Apostles of Park Slope (USA, 1 hr 25 min)

Directed by: Jason Cusato

Written by: Jason Cusato, Jennifer Kalison

Cast:

Anthony DeVito, Artie Brennan, Brian McMullan, Chris LaPanta, Chris Harcum, Chris Hayes, Edward Heegan, Joe Corrao, Nik Freni

When Mike Callahan loses his mother Mary, the old crew from his neighborhood rallies the troops and takes Mike out to a local restaurant in an attempt to cheer him up. Father Paul, a priest returning to Brooklyn after spending several years in South America rebuilding churches, is invited to join dinner. After some thought Father agrees in the hopes of convincing Mike and the gang to turn to the Lord during their time of loss. What ensues is an unlikely reunion of friends where Father comes to see the true meaning of friendship and where sometimes the word of the Lord has four letters.

Review:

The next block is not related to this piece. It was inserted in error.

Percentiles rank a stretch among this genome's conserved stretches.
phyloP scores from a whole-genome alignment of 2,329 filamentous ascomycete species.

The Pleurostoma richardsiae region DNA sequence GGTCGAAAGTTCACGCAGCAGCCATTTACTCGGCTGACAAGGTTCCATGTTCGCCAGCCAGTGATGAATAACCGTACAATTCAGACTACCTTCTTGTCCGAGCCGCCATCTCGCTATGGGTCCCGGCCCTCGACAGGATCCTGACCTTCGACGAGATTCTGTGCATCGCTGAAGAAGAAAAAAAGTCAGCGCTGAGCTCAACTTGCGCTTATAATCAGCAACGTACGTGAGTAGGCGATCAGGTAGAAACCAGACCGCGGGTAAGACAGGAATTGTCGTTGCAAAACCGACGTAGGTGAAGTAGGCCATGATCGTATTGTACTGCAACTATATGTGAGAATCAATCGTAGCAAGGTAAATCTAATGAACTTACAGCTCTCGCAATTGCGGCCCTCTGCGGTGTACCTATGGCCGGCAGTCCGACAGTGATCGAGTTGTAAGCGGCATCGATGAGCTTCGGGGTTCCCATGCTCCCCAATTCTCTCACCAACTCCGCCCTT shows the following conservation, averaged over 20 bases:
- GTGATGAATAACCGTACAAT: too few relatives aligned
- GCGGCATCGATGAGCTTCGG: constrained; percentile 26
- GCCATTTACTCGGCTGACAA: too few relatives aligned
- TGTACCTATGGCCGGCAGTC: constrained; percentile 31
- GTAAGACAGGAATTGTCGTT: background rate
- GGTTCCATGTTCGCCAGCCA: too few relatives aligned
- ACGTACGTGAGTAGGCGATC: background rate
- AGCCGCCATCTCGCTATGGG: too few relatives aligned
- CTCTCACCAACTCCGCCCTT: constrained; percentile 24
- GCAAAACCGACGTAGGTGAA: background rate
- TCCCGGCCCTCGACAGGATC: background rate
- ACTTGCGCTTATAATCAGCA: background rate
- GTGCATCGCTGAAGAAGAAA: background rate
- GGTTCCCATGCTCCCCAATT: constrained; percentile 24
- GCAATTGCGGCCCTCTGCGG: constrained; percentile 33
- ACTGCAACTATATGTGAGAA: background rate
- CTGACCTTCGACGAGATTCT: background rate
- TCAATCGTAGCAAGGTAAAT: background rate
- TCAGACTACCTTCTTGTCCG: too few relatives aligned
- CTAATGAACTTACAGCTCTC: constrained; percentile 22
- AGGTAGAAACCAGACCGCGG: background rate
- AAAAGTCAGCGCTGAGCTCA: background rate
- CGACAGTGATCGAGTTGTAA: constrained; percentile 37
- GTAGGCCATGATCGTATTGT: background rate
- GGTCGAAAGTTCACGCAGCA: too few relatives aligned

It may be possible that no one loves Brooklyn more than Jason Cusato, a 35-year old Park Slope movie maker, who makes films about his borough to capture its ever-changing charm. "I try to make films about the Brooklyn that practically doesn't exist anymore," Cusato says. "The borough has changed so much and I want people to remember what it used to be." Jason Cusato got his start at the School of Visual Arts when he helped to shoot a documentary The Aid to Church in Need about a lower Manhattan congregation. After the shoot, he bought a video camera and began writing scripts, directing and editing films. Cusato's latest movie, Apostles of Park Slope, which had won an award at the Manhattan Film Festival this summer and was featured in Huffington Post and Daily News, will now be screened at the Astoria/LIC International Film Festival on Oct 23. The film unfolds the philosophy of a Brooklyn friendship through a guys' night out and a priest trying to save his dying parish – similarly to how Queens Logic deciphered its own borough's psyche. After losing his mother, Mike Callahan falls into a depression to the point he stops talking to people and starts losing weight. His old neighborhood crew decides to take him out to dinner to lighten up his spirits. Accidently, they invite father Paul, a priest who had just returned to Brooklyn after spending several years rebuilding churches in Peru, and who is striving to restore the dwindling neighborhood congregation. Father Paul sees a blessed opportunity. He thinks he can bring a dozen lost souls back to Lord and Sunday mass; his mind pictures a twelve apostles scene from the Bible, and he makes his decision. He is up for a surprise: the gang, which calls each other by the names of Magoo, Tiny, Shorty, King-Filth, Wop and Moe, can’t be further away from god as they party with a beer in one hand and a scotch in the other at Two Toms, the legendary Third Avenue pork chop house. They insult and pick on each other mercilessly, curse like sailors and show no respect for Father Paul. Yet, their method is working – Mike begins to turn around amongst this apparent madness: he starts talking, responding to jokes and finally even smiles. The night’s outcome is not as good for Father Paul– he wakes up with a splitting headache minutes before his Sunday mass, realizing he had gambled while drunk last night – and even won. But, in Brooklyn things work in mysterious ways: the twelve unlikely saints show up at the church. Father Paul has been grandfathered in: now the gang would do anything for him, including going to his church on Sunday morning. "We never went home last night," one of the dudes explains when the priest thanks them for coming so early after such a late night. "We came directly from the restaurant." As Brooklyn as it gets, the film depicts the best (and maybe a bit of the worst) of the good ol' borough which practically doesn't exist anymore. There’s a special charm to Brooklyn, the kind of charm hidden under the roughness, toughness and fake meanness, under which hides a very humane Brooklyn soul of a person who will never leave a friend in need. Jason brings to us the true Brooklyn where the word of God can have four letters. Enjoy the ride – but beware of cussing and pissing!